This week, Agriculture Secretary Tom Vilsack and Health and Human Services Secretary Kathleen Sebelius released a draft report entitled the Report of the Dietary Guidelines Advisory Committee on the Dietary Guidelines for Americans, 2010. In the face of widespread dietary misinformation and an epidemic of obesity, the draft report examines both what Americans are eating and what we should be eating, based on the existing science. Written comments on the draft are welcome, and are encouraged to be submitted through July 15, 2010. Oral testimony may be provided at a July 8 public meeting in Washington, DC. When it’s finalized and released at the end of the year, the report will be the basis for the 2010 Dietary Guidelines for Americans and replace the 2005 Dietary Guidelines.
The Natural Products Association has expressed “serious concern about the direction of the report, most notably statements such as ‘a daily multivitamin/mineral supplement does not offer health benefits to healthy Americans.’” NPA’s Executive Director and CEO John Gay questions how Americans could be getting all their needed vitamins and minerals when “less than 25 percent of the U.S. population eats the recommended serving of five fruits and vegetables daily…?” He says that advising people to stop taking a daily multivitamin “doesn’t seem logical or responsible.” According to Dr. Jose Antonio of the International Society of Sports Nutrition (ISSN), “The fact that most individuals in the United States are overweight and out of shape indicates to me that eating clean and taking a multivitamin is not on their top 10 list of things they should do. Everyone should take a daily multivitamin just to ensure that you get sufficient amounts of micronutrients.”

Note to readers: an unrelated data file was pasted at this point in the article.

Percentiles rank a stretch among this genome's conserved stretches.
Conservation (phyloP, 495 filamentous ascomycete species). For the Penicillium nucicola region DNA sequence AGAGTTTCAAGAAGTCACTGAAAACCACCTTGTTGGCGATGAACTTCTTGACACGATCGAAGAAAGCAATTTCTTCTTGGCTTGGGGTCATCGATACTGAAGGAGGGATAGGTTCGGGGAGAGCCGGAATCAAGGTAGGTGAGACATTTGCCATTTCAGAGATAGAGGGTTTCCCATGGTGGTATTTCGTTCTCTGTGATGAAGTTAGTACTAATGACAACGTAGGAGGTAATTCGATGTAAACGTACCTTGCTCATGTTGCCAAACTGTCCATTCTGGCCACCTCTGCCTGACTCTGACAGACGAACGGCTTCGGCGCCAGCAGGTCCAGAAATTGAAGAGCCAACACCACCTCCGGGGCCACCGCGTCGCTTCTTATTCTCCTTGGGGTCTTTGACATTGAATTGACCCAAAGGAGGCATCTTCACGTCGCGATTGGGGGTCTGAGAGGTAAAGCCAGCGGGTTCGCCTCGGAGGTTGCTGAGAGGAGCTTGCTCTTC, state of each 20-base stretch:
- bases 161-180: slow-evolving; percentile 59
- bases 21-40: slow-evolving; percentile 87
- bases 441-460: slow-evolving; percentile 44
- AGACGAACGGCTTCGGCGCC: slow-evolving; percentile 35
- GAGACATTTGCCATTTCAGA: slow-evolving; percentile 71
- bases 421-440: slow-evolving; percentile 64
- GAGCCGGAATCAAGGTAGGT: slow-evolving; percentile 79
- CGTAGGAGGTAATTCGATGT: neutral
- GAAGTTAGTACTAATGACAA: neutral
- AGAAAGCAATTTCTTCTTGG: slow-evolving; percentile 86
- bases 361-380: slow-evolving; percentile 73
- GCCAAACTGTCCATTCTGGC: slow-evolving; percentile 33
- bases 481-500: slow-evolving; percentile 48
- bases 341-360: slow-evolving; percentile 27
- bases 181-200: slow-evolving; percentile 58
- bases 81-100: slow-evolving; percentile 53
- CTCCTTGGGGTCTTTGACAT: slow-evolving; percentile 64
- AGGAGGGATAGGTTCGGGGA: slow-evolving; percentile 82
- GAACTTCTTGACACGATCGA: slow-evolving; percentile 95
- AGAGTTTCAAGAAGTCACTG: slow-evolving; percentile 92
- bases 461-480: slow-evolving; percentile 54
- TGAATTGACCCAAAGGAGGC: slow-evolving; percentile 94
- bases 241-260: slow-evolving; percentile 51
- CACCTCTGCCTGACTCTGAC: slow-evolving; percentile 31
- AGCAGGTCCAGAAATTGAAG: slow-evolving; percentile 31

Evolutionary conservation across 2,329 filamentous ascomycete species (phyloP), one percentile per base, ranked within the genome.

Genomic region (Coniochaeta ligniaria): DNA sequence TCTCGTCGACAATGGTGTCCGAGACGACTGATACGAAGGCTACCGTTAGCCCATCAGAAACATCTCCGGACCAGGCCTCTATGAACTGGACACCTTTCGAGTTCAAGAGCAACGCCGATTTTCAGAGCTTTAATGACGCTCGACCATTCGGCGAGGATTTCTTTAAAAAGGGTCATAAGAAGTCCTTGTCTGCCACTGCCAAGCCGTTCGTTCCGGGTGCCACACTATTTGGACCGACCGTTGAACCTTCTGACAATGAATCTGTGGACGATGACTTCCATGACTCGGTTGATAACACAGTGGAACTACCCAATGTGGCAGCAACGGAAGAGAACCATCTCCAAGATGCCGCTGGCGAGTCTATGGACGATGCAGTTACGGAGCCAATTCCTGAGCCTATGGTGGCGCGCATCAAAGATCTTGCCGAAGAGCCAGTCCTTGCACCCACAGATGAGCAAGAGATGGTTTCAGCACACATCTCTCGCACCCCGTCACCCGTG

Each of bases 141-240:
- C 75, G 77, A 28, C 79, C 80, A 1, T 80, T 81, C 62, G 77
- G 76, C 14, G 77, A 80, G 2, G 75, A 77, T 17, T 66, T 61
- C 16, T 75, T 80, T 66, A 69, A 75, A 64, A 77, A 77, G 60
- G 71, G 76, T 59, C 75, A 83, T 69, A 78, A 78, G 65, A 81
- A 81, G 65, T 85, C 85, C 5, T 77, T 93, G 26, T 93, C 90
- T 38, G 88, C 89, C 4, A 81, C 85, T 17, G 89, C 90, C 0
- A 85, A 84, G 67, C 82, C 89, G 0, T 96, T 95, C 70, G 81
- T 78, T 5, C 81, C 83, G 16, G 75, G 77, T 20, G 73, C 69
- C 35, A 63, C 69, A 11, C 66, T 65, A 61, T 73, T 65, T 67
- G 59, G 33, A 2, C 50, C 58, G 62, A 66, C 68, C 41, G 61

Another topic of interest in the report concerned daily protein requirements. The draft report does not address whether individuals who exercise intensely, for example, have a higher need for dietary protein. The failure to address the point may mislead those Americans seeking to improve their health through resistance exercise. The International Society of Sports Nutrition position stand: protein and exercise, published in 2007 and reassessed in 2009, points out that “Vast research supports the contention that individuals engaged in regular exercise training require more dietary protein than sedentary individuals.”